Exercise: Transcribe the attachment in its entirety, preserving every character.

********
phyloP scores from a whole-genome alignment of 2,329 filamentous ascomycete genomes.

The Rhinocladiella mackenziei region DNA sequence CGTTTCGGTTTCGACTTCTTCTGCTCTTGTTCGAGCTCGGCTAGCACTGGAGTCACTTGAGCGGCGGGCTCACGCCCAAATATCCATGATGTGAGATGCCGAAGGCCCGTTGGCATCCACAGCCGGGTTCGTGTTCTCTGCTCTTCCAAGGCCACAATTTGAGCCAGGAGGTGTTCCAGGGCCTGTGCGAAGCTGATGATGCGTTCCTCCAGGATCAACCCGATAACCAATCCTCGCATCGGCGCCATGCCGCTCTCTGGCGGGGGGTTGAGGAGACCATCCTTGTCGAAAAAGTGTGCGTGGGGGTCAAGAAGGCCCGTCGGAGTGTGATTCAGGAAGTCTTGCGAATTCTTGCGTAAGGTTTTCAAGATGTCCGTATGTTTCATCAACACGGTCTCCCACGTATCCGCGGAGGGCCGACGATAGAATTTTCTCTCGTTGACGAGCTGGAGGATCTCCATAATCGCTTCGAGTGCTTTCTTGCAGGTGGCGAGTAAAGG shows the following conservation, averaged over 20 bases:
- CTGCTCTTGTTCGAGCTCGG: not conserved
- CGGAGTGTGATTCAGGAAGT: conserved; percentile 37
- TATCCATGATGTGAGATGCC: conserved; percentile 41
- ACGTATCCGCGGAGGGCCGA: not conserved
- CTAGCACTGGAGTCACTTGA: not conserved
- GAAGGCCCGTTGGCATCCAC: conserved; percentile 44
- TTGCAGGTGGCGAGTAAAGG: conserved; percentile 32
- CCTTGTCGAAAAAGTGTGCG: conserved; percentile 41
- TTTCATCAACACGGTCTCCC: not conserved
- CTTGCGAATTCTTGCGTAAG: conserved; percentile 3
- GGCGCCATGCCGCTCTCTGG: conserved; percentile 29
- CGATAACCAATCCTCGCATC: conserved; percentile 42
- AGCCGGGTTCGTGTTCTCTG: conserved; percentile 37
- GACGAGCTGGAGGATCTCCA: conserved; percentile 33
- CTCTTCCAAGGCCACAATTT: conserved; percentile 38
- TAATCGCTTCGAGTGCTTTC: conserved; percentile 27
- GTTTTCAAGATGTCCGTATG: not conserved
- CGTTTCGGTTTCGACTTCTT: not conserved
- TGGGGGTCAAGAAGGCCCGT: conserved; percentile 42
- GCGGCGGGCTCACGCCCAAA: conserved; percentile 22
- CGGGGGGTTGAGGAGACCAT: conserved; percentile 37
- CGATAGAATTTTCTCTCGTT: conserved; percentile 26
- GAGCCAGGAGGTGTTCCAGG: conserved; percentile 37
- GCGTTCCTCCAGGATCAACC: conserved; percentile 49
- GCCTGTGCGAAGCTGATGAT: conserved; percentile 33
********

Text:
phyloP scores from a whole-genome alignment of 2,329 filamentous ascomycete genomes.

The Rhinocladiella mackenziei region DNA sequence CGTTTCGGTTTCGACTTCTTCTGCTCTTGTTCGAGCTCGGCTAGCACTGGAGTCACTTGAGCGGCGGGCTCACGCCCAAATATCCATGATGTGAGATGCCGAAGGCCCGTTGGCATCCACAGCCGGGTTCGTGTTCTCTGCTCTTCCAAGGCCACAATTTGAGCCAGGAGGTGTTCCAGGGCCTGTGCGAAGCTGATGATGCGTTCCTCCAGGATCAACCCGATAACCAATCCTCGCATCGGCGCCATGCCGCTCTCTGGCGGGGGGTTGAGGAGACCATCCTTGTCGAAAAAGTGTGCGTGGGGGTCAAGAAGGCCCGTCGGAGTGTGATTCAGGAAGTCTTGCGAATTCTTGCGTAAGGTTTTCAAGATGTCCGTATGTTTCATCAACACGGTCTCCCACGTATCCGCGGAGGGCCGACGATAGAATTTTCTCTCGTTGACGAGCTGGAGGATCTCCATAATCGCTTCGAGTGCTTTCTTGCAGGTGGCGAGTAAAGG shows the following conservation, averaged over 20 bases:
- CTGCTCTTGTTCGAGCTCGG: not conserved
- CGGAGTGTGATTCAGGAAGT: conserved; percentile 37
- TATCCATGATGTGAGATGCC: conserved; percentile 41
- ACGTATCCGCGGAGGGCCGA: not conserved
- CTAGCACTGGAGTCACTTGA: not conserved
- GAAGGCCCGTTGGCATCCAC: conserved; percentile 44
- TTGCAGGTGGCGAGTAAAGG: conserved; percentile 32
- CCTTGTCGAAAAAGTGTGCG: conserved; percentile 41
- TTTCATCAACACGGTCTCCC: not conserved
- CTTGCGAATTCTTGCGTAAG: conserved; percentile 3
- GGCGCCATGCCGCTCTCTGG: conserved; percentile 29
- CGATAACCAATCCTCGCATC: conserved; percentile 42
- AGCCGGGTTCGTGTTCTCTG: conserved; percentile 37
- GACGAGCTGGAGGATCTCCA: conserved; percentile 33
- CTCTTCCAAGGCCACAATTT: conserved; percentile 38
- TAATCGCTTCGAGTGCTTTC: conserved; percentile 27
- GTTTTCAAGATGTCCGTATG: not conserved
- CGTTTCGGTTTCGACTTCTT: not conserved
- TGGGGGTCAAGAAGGCCCGT: conserved; percentile 42
- GCGGCGGGCTCACGCCCAAA: conserved; percentile 22
- CGGGGGGTTGAGGAGACCAT: conserved; percentile 37
- CGATAGAATTTTCTCTCGTT: conserved; percentile 26
- GAGCCAGGAGGTGTTCCAGG: conserved; percentile 37
- GCGTTCCTCCAGGATCAACC: conserved; percentile 49
- GCCTGTGCGAAGCTGATGAT: conserved; percentile 33